It was a fantastic race to witness and nothing is sweeter in sport than last-gasp victories. Winning jockey Oisin Murphy and successful owner Sheikh Fahad al-Thani of Qatar Racing Limited – who sponsored the race - must have got a huge kick from Roaring Lion winning, not only given the style of the success, but for a horse Qatar Racing manager David Redvers described as “the most important horse we’ve ever had” further enhancing his stud career.
It was good to see Saxon Warrior bounce back and run well, for all he had the run of the race. This effort probably matched his 2000 Guineas success earlier in the season, a time when he looked to be a potential star of the game, so it’s somewhat sad he’s been forced into retirement when seemingly getting back to his best.
OWNERS TRIPLE CROWN DREAM LEADS TO UNFULFILLED POTENTIAL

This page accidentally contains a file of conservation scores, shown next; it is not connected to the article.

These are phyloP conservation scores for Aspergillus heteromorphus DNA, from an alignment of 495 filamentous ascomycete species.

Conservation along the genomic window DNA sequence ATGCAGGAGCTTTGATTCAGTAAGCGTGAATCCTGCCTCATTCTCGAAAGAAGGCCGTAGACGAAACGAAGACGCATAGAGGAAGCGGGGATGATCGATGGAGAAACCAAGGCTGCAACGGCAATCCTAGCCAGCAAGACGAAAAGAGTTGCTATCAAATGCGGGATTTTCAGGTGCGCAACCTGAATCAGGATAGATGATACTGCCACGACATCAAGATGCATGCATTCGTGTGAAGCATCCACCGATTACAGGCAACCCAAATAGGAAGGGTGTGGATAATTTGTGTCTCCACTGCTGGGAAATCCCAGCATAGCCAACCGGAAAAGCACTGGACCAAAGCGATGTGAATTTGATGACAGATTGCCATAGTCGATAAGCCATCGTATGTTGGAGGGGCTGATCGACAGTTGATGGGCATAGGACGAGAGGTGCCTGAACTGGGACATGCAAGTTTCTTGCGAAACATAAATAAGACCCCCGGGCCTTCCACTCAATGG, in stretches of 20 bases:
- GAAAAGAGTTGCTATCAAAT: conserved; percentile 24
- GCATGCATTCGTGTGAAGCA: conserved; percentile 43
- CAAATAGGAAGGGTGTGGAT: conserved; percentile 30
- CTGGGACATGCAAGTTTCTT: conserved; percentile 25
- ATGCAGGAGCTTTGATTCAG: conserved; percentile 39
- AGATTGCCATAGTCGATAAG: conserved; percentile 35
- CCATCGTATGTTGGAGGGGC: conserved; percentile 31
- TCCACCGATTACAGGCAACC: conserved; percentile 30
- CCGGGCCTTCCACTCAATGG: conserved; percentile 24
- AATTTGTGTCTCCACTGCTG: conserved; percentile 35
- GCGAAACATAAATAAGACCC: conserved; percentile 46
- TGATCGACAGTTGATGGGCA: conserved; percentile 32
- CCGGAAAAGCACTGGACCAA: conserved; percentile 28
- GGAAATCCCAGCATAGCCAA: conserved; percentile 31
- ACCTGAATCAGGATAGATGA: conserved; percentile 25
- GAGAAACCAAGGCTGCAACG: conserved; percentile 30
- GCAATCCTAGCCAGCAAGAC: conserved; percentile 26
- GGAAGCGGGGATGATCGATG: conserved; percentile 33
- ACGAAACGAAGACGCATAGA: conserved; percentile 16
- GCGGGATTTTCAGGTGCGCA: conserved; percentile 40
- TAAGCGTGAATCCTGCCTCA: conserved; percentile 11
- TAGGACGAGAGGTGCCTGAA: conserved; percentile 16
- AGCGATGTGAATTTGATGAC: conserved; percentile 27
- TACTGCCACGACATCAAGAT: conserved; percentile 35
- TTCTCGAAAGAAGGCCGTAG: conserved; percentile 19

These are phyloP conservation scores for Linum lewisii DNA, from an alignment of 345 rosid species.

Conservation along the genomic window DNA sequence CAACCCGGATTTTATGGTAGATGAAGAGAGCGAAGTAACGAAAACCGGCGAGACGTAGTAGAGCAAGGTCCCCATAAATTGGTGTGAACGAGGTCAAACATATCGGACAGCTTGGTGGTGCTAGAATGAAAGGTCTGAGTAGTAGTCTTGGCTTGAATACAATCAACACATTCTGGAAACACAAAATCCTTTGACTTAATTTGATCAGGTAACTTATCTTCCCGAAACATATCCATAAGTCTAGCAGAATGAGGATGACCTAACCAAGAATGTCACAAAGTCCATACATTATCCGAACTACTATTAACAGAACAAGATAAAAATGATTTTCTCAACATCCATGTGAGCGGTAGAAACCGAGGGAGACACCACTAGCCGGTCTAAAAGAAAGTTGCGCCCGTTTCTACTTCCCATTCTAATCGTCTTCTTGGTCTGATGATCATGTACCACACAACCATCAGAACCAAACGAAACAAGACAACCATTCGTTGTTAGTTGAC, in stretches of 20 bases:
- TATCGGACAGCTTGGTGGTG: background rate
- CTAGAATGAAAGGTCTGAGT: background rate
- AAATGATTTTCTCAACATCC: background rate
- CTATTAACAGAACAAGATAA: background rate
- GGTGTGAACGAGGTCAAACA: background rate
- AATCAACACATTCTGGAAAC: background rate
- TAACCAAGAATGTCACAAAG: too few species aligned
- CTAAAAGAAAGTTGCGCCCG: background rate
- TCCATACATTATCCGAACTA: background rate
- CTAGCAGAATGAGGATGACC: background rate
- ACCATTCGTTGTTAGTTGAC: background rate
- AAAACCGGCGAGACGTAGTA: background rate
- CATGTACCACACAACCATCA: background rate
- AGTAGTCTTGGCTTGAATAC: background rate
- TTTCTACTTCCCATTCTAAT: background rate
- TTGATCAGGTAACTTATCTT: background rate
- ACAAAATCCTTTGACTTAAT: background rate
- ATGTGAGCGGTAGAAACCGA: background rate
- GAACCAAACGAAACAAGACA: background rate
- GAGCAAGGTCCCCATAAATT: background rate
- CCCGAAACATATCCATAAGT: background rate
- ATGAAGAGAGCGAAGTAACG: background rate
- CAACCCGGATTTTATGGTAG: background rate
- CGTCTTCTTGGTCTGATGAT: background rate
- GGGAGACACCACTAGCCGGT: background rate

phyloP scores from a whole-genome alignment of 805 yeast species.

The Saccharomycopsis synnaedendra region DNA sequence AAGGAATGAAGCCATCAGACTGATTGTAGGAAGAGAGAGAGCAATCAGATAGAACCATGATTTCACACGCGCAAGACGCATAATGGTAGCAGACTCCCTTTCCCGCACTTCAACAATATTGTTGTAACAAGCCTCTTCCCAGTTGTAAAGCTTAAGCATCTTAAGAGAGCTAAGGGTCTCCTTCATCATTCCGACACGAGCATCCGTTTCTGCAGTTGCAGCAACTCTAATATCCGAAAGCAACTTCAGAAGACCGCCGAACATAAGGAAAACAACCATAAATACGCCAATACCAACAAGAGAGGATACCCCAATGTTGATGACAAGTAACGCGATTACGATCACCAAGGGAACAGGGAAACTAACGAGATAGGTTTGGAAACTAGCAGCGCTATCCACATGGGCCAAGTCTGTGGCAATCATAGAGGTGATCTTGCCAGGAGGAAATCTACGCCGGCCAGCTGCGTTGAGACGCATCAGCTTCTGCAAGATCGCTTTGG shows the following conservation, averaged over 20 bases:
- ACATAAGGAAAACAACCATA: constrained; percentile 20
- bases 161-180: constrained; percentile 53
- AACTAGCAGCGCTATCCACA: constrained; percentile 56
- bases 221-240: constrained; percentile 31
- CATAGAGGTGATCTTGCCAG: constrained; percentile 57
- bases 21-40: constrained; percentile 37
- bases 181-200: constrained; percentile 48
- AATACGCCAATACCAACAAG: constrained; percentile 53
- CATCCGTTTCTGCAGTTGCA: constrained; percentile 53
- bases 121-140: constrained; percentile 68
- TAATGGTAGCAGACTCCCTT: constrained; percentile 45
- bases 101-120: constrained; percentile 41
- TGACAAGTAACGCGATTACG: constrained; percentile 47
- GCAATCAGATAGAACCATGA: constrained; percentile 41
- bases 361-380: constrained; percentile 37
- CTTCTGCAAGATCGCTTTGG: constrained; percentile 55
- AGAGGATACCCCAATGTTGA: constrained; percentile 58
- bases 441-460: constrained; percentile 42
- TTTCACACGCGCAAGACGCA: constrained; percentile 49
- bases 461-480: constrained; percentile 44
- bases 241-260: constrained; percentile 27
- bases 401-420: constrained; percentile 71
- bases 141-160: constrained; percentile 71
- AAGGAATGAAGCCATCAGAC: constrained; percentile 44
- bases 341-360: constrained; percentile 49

Since Saxon Warrior’s retirement, I’ve been thinking about the colts’ career a little bit deeper and I can’t help but feel we never really got to see the best of him. Coming into his Classic season as an unbeaten Group 1-winning juvenile Ballydoyle colt by brilliant Japanese sire Deep Impact, there was a sense of something different about Saxon Warrior.
When he then went on to win the 2000 Guineas by a ready 1½ lengths despite hitting the front too soon and still looking quite raw on his first start of 2018, it looked like we had a potential superstar on our hands. Post Newmarket, Aidan O’Brien exuded confidence, that fitness wise, Saxon Warrior would come forward significantly, which added to the hype.